I'd like to request a raise in my rate to $500 for this story. I know you have been paying about $400 for stories like this, but now that I've written five of these, I've realized they often take a little more reporting and time, than, say, the Cute Science Briefs that I do for you. Let me know what you think.

  • Ask if you can get paid by direct deposit rather than by check. Direct deposits usually arrive faster, and there's no danger of a check getting lost in the mail.

Check your contract for clauses about pay

  • Ideally, your contract or statement of work should have a payment clause that stipulates pay "upon acceptance." Try to negotiate better terms if you see "payment upon publication" or a term longer than 30 days after publication.

  • After you get a copy of your contract from your editor for review, you can ask to add in language that stipulates exactly what "pay upon acceptance" means. It might look like this:

Compensation for the Work in the amount of $XXXX payable within thirty (30) days after Publisher’s acceptance of the Work for publication, where acceptance is defined as the point at which both Author and editor agree the manuscript can be line-edited for publication.

Or: ...where acceptance is defined as one completed round of revisions.

  • Check the kill fee portion of the contract. Kill fees should be at least 50 percent, and publishers should only use them when they think a piece is unacceptable, not because they've decided to kill the story for space or format changes—that should pay 100 percent of the fee. Make sure this is specified in the contract, which might include a paragraph like this:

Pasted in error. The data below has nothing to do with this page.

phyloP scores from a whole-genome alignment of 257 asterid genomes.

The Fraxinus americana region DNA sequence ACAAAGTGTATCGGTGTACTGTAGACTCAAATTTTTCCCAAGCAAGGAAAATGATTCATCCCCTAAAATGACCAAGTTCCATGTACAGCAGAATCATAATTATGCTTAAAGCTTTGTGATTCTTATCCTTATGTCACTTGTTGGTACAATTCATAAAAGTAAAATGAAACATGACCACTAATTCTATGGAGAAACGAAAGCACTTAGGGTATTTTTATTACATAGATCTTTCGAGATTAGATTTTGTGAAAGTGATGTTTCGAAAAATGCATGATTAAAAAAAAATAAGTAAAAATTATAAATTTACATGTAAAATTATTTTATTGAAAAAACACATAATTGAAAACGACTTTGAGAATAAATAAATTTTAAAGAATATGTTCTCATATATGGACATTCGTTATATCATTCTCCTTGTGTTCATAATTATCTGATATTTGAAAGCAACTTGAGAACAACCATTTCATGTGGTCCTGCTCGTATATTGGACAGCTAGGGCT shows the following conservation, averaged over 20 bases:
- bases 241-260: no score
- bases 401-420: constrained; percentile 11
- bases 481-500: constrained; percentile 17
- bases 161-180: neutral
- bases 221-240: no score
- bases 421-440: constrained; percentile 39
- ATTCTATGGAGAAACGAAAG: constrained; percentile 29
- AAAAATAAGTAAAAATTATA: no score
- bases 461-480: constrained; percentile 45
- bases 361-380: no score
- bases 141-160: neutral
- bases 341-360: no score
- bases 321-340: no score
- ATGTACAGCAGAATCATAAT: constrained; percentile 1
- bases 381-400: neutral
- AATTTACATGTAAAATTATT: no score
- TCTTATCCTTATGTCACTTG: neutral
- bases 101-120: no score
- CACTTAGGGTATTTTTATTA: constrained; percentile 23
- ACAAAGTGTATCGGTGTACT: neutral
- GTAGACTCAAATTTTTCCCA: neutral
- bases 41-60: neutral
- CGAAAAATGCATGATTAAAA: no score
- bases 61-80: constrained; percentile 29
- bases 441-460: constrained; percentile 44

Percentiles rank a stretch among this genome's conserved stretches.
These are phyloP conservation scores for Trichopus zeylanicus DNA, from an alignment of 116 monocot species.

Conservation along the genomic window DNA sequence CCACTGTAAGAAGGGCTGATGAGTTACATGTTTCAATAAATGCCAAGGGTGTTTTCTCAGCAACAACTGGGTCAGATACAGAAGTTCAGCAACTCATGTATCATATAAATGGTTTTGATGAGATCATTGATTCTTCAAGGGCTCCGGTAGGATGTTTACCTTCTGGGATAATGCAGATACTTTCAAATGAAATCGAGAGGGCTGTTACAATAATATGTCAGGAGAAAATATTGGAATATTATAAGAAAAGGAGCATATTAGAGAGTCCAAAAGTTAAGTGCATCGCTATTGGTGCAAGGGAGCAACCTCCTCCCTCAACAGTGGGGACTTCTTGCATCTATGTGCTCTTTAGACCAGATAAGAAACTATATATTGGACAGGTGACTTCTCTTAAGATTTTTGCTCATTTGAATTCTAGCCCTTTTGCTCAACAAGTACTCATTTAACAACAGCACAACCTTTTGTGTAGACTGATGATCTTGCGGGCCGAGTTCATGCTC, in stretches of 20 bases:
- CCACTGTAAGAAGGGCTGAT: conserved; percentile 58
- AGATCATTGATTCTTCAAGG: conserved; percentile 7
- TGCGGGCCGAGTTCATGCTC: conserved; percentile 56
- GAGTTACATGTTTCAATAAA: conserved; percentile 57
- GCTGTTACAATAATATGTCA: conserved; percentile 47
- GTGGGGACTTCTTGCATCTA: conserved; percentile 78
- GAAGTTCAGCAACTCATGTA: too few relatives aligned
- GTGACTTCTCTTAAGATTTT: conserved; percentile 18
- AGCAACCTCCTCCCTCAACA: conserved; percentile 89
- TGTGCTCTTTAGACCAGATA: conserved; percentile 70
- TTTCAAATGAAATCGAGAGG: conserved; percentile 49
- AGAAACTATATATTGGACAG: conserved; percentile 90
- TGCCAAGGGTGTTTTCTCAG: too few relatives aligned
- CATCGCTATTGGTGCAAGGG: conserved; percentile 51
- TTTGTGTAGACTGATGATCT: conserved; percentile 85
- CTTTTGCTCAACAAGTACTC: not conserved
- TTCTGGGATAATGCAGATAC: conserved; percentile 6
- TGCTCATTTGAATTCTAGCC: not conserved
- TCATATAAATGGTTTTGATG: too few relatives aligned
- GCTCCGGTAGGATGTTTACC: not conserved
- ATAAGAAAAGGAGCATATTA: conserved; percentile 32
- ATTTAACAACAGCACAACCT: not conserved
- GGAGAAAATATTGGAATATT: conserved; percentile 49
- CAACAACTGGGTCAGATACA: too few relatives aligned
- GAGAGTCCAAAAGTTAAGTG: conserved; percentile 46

In the event the Author delivers an Article on time, cooperates fully in the editing process, and used best professional practices to revise the Article in accordance with the Publisher’s instructions and the Publisher does not ultimately deem the Article acceptable for publication, the Author will be paid a kill fee equal to 50% of the agreed upon fee for the Article.

  • Also, you'll want to see a clause in your contract that says if a piece is killed, that the rights revert to you, so that you might be able to sell it elsewhere quickly. That language could look like this:

If an Article is rejected and not published, the rights assigned to the Publisher in relation to that rejected Article shall revert to the Author.

Keep track of when payments are due

  • Have a system for tracking when you send invoices and when you expect to receive payments. NASW Freelance Committee member Jeffrey Perkel shared with us his tracking system, which includes a spreadsheet that automatically adds red, bold text in certain cells when payments are past due. Perkel explained his system here. Here's a sample spreadsheet, from Perkel.

If a payment is already late

  • Don't be afraid to keep emailing editors about late payments. Set calendar reminders to do so, so you can put the problem out of your head until it comes time to send the reminder.

In your emails, you can be firm, but diplomatic, by mentioning the payment period in your contract and leaving open the possibility that the fault doesn't lie with the company not sending the check on time:

I saw our contract says TK Media pays within 30 days. It's been 45 and I haven't seen the check yet. Did something get lost in the mail? Is there anything I should do, or any other information you need?

  • If you're continuing to work with a client who has outstanding payments, note them in any new invoices you send. Here's an example invoice.

  • Some freelancers have added a modest "late fee" (usually a small percentage of the total fee) when re-sending past-due invoices. While we've yet to hear of an instance when a client has actually paid a late fee, just the mention of one can sometimes speed a check along to you!

December 8, 2015

Drexel University Online